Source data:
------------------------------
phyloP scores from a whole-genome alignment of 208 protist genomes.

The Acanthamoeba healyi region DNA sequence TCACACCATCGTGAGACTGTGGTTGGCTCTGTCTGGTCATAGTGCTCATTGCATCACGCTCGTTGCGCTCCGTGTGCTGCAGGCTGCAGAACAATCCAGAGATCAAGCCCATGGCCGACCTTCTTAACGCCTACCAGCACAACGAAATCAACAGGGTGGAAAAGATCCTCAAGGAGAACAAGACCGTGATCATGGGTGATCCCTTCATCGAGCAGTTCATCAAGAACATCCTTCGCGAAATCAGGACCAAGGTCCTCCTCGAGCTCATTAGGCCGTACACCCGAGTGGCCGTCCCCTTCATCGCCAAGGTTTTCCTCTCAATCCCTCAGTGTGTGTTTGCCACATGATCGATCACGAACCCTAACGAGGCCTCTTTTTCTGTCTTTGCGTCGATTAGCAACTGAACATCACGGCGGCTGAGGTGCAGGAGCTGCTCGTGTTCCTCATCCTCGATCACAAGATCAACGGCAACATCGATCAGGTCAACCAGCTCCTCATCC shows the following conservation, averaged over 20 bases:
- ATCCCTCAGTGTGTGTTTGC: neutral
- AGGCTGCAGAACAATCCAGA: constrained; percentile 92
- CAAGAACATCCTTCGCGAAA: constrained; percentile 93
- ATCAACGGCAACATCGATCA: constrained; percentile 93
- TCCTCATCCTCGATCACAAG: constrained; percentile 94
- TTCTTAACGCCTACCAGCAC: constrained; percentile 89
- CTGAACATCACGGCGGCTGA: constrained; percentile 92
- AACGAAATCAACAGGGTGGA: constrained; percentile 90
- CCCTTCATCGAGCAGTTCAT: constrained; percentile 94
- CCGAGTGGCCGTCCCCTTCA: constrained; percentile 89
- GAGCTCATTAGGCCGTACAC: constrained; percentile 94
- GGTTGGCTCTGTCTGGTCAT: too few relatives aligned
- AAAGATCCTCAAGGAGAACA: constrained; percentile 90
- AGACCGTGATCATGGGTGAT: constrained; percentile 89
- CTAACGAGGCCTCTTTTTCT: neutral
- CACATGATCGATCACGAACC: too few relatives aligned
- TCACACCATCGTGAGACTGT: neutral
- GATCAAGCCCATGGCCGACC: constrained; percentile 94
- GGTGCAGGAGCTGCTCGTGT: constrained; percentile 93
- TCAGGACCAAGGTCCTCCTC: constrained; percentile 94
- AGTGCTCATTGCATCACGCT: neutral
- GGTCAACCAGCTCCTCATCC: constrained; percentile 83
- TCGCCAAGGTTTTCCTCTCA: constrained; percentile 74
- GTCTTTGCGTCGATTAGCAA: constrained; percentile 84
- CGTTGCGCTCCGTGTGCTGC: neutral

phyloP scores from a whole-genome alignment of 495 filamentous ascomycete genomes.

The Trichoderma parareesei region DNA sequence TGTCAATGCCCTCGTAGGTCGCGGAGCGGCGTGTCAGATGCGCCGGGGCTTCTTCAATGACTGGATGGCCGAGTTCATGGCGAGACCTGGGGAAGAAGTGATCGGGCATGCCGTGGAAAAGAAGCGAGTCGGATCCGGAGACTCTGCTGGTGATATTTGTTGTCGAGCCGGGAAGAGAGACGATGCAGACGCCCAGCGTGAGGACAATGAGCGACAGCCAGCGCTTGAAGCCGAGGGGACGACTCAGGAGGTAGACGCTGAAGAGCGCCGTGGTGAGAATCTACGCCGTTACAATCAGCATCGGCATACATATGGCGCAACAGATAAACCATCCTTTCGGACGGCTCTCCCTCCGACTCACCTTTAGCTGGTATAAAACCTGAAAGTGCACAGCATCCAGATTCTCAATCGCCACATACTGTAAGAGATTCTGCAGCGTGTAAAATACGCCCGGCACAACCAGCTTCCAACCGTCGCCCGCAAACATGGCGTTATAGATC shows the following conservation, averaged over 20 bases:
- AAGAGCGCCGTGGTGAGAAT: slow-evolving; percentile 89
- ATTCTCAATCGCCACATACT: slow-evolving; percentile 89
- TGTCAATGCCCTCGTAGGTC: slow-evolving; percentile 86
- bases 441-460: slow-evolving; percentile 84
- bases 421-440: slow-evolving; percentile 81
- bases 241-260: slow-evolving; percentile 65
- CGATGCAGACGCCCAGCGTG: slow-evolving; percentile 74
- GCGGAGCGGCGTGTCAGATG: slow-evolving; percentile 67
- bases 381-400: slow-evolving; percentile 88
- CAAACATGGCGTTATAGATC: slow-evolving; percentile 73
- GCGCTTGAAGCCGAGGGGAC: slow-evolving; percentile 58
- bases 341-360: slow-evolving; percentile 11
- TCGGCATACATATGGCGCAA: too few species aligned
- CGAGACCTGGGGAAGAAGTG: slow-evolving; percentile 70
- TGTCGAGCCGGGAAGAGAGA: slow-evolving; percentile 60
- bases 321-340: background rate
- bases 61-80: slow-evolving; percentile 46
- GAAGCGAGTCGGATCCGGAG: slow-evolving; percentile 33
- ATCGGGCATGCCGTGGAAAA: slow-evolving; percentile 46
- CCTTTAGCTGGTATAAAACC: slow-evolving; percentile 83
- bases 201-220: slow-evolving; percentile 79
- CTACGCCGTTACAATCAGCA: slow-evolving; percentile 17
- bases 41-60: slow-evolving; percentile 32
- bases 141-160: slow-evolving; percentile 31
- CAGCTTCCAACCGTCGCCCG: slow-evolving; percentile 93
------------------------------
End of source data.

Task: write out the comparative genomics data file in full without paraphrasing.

phyloP scores from a whole-genome alignment of 208 protist genomes.

The Acanthamoeba healyi region DNA sequence TCACACCATCGTGAGACTGTGGTTGGCTCTGTCTGGTCATAGTGCTCATTGCATCACGCTCGTTGCGCTCCGTGTGCTGCAGGCTGCAGAACAATCCAGAGATCAAGCCCATGGCCGACCTTCTTAACGCCTACCAGCACAACGAAATCAACAGGGTGGAAAAGATCCTCAAGGAGAACAAGACCGTGATCATGGGTGATCCCTTCATCGAGCAGTTCATCAAGAACATCCTTCGCGAAATCAGGACCAAGGTCCTCCTCGAGCTCATTAGGCCGTACACCCGAGTGGCCGTCCCCTTCATCGCCAAGGTTTTCCTCTCAATCCCTCAGTGTGTGTTTGCCACATGATCGATCACGAACCCTAACGAGGCCTCTTTTTCTGTCTTTGCGTCGATTAGCAACTGAACATCACGGCGGCTGAGGTGCAGGAGCTGCTCGTGTTCCTCATCCTCGATCACAAGATCAACGGCAACATCGATCAGGTCAACCAGCTCCTCATCC shows the following conservation, averaged over 20 bases:
- ATCCCTCAGTGTGTGTTTGC: neutral
- AGGCTGCAGAACAATCCAGA: constrained; percentile 92
- CAAGAACATCCTTCGCGAAA: constrained; percentile 93
- ATCAACGGCAACATCGATCA: constrained; percentile 93
- TCCTCATCCTCGATCACAAG: constrained; percentile 94
- TTCTTAACGCCTACCAGCAC: constrained; percentile 89
- CTGAACATCACGGCGGCTGA: constrained; percentile 92
- AACGAAATCAACAGGGTGGA: constrained; percentile 90
- CCCTTCATCGAGCAGTTCAT: constrained; percentile 94
- CCGAGTGGCCGTCCCCTTCA: constrained; percentile 89
- GAGCTCATTAGGCCGTACAC: constrained; percentile 94
- GGTTGGCTCTGTCTGGTCAT: too few relatives aligned
- AAAGATCCTCAAGGAGAACA: constrained; percentile 90
- AGACCGTGATCATGGGTGAT: constrained; percentile 89
- CTAACGAGGCCTCTTTTTCT: neutral
- CACATGATCGATCACGAACC: too few relatives aligned
- TCACACCATCGTGAGACTGT: neutral
- GATCAAGCCCATGGCCGACC: constrained; percentile 94
- GGTGCAGGAGCTGCTCGTGT: constrained; percentile 93
- TCAGGACCAAGGTCCTCCTC: constrained; percentile 94
- AGTGCTCATTGCATCACGCT: neutral
- GGTCAACCAGCTCCTCATCC: constrained; percentile 83
- TCGCCAAGGTTTTCCTCTCA: constrained; percentile 74
- GTCTTTGCGTCGATTAGCAA: constrained; percentile 84
- CGTTGCGCTCCGTGTGCTGC: neutral

phyloP scores from a whole-genome alignment of 495 filamentous ascomycete genomes.

The Trichoderma parareesei region DNA sequence TGTCAATGCCCTCGTAGGTCGCGGAGCGGCGTGTCAGATGCGCCGGGGCTTCTTCAATGACTGGATGGCCGAGTTCATGGCGAGACCTGGGGAAGAAGTGATCGGGCATGCCGTGGAAAAGAAGCGAGTCGGATCCGGAGACTCTGCTGGTGATATTTGTTGTCGAGCCGGGAAGAGAGACGATGCAGACGCCCAGCGTGAGGACAATGAGCGACAGCCAGCGCTTGAAGCCGAGGGGACGACTCAGGAGGTAGACGCTGAAGAGCGCCGTGGTGAGAATCTACGCCGTTACAATCAGCATCGGCATACATATGGCGCAACAGATAAACCATCCTTTCGGACGGCTCTCCCTCCGACTCACCTTTAGCTGGTATAAAACCTGAAAGTGCACAGCATCCAGATTCTCAATCGCCACATACTGTAAGAGATTCTGCAGCGTGTAAAATACGCCCGGCACAACCAGCTTCCAACCGTCGCCCGCAAACATGGCGTTATAGATC shows the following conservation, averaged over 20 bases:
- AAGAGCGCCGTGGTGAGAAT: slow-evolving; percentile 89
- ATTCTCAATCGCCACATACT: slow-evolving; percentile 89
- TGTCAATGCCCTCGTAGGTC: slow-evolving; percentile 86
- bases 441-460: slow-evolving; percentile 84
- bases 421-440: slow-evolving; percentile 81
- bases 241-260: slow-evolving; percentile 65
- CGATGCAGACGCCCAGCGTG: slow-evolving; percentile 74
- GCGGAGCGGCGTGTCAGATG: slow-evolving; percentile 67
- bases 381-400: slow-evolving; percentile 88
- CAAACATGGCGTTATAGATC: slow-evolving; percentile 73
- GCGCTTGAAGCCGAGGGGAC: slow-evolving; percentile 58
- bases 341-360: slow-evolving; percentile 11
- TCGGCATACATATGGCGCAA: too few species aligned
- CGAGACCTGGGGAAGAAGTG: slow-evolving; percentile 70
- TGTCGAGCCGGGAAGAGAGA: slow-evolving; percentile 60
- bases 321-340: background rate
- bases 61-80: slow-evolving; percentile 46
- GAAGCGAGTCGGATCCGGAG: slow-evolving; percentile 33
- ATCGGGCATGCCGTGGAAAA: slow-evolving; percentile 46
- CCTTTAGCTGGTATAAAACC: slow-evolving; percentile 83
- bases 201-220: slow-evolving; percentile 79
- CTACGCCGTTACAATCAGCA: slow-evolving; percentile 17
- bases 41-60: slow-evolving; percentile 32
- bases 141-160: slow-evolving; percentile 31
- CAGCTTCCAACCGTCGCCCG: slow-evolving; percentile 93